Bullet Time freeDWe've been following the recent developments of bullet time rigs pretty closely, especially the one created by Japanese broadcasting company NHK. Their rig consisted of just 8 multi-viewpoint remote-controlled cameras, but the folks over at Replay Technologies has developed a 12 4K Teledyne DALSA Falcon2 CMOS camera setup. They're calling it "freeD" and you'll be able to watch the NFL from multiple new perspectives in little over a month. To see it in action and find out how it works, hit the jump:

PetaPixel recently talked to Patrick Myles of Teledyne DALSA about the details of freeD, or Free Dimensional Video -- what it is and how it works:

Replay’s freeD system utilizes powerful cameras and sophisticated algorithms to create three-dimensional photo-realistic real-time scenes. This information is stored as a freeD database that can produce (render) any desired viewing angle from the detailed information.

The rendering takes only 30 seconds on average. The video below gives you the lowdown on how it all works:

According to PetaPixel, this rig has already been used in golf, gymnastics and baseball under the name “YESVIEW." To see freeD in action, check out the video below of a Yankees home game.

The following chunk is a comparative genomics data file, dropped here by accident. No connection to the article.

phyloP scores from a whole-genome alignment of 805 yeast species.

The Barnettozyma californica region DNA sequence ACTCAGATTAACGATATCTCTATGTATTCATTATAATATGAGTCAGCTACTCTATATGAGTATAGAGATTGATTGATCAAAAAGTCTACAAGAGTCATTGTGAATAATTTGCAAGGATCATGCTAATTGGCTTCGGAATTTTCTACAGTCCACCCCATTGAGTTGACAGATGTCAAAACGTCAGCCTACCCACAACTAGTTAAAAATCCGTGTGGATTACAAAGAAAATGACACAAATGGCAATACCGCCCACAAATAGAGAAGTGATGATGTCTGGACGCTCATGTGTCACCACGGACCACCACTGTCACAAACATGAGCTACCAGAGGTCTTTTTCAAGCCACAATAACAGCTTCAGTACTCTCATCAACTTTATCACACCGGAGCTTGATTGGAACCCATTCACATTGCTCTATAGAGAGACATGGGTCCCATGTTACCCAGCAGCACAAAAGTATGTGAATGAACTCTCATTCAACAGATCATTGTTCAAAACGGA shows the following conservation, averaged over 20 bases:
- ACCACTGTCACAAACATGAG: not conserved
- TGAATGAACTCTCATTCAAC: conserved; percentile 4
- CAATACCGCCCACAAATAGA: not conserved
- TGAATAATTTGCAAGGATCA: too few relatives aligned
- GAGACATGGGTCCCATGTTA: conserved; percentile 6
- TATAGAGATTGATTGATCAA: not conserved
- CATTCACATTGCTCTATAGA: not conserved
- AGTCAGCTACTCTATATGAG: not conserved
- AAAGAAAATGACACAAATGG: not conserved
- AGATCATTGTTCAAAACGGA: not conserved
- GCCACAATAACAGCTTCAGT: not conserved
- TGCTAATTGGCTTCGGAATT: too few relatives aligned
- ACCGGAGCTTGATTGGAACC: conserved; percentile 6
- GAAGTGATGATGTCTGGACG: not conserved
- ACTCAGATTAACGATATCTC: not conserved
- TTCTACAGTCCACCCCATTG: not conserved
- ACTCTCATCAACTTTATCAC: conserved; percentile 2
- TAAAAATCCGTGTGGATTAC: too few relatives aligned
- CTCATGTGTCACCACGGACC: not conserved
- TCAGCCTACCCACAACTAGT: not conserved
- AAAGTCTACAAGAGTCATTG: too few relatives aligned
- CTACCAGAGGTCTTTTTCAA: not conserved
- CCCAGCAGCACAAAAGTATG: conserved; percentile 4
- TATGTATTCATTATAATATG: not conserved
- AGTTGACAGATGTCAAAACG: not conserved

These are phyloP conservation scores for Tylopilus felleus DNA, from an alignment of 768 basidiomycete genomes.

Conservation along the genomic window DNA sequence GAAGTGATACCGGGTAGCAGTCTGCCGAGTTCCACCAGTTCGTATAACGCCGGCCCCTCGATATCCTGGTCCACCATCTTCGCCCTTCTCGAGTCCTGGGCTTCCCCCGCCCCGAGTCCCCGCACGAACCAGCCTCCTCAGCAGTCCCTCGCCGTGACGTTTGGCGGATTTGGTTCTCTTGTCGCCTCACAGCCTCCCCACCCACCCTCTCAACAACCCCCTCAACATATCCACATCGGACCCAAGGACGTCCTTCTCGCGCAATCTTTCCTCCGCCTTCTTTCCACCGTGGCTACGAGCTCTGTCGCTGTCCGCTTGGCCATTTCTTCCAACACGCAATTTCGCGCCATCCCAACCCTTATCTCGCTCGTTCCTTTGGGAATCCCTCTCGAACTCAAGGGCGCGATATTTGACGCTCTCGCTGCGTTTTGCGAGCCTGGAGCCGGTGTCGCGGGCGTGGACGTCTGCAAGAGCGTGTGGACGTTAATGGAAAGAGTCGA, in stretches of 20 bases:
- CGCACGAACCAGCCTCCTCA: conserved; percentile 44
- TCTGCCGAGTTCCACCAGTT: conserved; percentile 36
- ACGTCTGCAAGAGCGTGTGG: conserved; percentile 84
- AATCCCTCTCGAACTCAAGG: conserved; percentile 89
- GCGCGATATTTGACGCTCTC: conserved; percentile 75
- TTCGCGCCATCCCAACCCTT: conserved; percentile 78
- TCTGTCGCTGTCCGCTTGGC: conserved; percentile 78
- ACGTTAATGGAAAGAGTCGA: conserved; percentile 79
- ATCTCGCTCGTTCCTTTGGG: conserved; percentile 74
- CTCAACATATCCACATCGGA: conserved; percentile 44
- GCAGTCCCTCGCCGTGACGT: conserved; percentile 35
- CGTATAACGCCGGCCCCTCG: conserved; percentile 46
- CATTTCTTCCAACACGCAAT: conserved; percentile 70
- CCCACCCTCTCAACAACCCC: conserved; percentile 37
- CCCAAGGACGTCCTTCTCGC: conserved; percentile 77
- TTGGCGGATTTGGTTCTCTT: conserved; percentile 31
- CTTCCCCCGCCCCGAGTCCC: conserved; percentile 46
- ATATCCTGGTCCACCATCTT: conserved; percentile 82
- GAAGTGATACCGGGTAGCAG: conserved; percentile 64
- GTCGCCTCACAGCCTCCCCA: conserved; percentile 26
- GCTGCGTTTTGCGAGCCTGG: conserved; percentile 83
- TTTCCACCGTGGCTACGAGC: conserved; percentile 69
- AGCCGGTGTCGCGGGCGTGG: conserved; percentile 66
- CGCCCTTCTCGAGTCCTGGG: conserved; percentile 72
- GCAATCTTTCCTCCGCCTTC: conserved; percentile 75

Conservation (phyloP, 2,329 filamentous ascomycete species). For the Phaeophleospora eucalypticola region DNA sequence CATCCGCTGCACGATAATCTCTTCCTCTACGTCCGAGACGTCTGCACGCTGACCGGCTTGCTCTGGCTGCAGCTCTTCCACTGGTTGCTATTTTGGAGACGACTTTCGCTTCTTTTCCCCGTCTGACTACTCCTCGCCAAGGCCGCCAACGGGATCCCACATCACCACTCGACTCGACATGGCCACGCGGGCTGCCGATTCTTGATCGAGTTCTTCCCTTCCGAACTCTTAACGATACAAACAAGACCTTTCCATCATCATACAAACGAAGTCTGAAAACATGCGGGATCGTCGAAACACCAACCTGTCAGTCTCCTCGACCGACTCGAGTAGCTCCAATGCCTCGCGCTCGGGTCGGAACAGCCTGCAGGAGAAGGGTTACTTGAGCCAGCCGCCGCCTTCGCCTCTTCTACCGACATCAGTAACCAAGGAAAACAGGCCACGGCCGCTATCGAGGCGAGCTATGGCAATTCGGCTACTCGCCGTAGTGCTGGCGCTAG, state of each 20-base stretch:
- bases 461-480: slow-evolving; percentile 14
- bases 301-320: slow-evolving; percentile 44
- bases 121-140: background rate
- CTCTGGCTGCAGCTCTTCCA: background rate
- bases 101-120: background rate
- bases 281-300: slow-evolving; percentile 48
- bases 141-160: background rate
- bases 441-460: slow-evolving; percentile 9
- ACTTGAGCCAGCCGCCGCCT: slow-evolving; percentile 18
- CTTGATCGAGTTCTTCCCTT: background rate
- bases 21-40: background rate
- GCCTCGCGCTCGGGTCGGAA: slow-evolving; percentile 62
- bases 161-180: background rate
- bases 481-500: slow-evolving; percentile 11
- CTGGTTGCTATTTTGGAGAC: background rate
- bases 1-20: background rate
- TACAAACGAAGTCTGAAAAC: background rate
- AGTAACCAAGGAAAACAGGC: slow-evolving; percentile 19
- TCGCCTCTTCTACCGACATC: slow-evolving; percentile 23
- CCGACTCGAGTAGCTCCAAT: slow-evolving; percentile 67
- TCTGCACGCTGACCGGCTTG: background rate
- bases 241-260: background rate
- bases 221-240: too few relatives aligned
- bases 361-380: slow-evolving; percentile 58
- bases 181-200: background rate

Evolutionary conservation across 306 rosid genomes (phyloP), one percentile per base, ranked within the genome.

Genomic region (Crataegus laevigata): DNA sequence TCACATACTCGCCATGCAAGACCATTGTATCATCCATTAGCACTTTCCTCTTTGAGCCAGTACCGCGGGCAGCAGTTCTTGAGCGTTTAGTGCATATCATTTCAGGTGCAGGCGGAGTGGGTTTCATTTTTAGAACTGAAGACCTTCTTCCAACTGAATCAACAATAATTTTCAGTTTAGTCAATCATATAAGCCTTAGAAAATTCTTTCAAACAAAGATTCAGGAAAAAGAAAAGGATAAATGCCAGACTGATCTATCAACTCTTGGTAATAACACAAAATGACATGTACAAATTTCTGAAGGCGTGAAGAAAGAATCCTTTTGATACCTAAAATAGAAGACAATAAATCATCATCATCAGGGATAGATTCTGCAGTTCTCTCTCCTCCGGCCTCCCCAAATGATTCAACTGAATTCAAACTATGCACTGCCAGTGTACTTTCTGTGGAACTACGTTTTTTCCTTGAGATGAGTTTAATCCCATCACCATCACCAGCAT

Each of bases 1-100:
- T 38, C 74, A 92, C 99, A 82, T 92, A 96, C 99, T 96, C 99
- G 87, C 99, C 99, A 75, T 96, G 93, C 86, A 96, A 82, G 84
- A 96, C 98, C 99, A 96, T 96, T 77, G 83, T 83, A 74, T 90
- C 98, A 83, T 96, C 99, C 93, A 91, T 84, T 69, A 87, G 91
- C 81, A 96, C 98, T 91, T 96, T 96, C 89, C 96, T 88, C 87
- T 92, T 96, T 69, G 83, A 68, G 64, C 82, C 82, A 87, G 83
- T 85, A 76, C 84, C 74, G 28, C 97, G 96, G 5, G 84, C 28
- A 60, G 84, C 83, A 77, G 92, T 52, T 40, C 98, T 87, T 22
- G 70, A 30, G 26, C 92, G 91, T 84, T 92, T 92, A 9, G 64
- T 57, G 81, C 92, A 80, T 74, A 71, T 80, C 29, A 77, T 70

So far, Replay's system has only been installed in the Dallas Cowboys stadium. The cameras are set up around both red zones, and will be capable of everything you'd expect a high-end bullet time rig to do: freezing, pivoting around, and zooming in on a subject.

I don't think there's any doubt that the rest of the NFL stadiums will follow suit, as well as the rest of professional sports (and who knows what else.) So, the million dollar question -- when will we be able to watch a sack/interception/illegal facemask/80 yard punt return in bullet time? The answer -- September 8th for the Giants vs. Cowboys game in Dallas.

What do you think of bullet time rigs being used for instant replays? Is this technology a gimmick or do you think it'll be the future of watching sports? Let us know in the comments.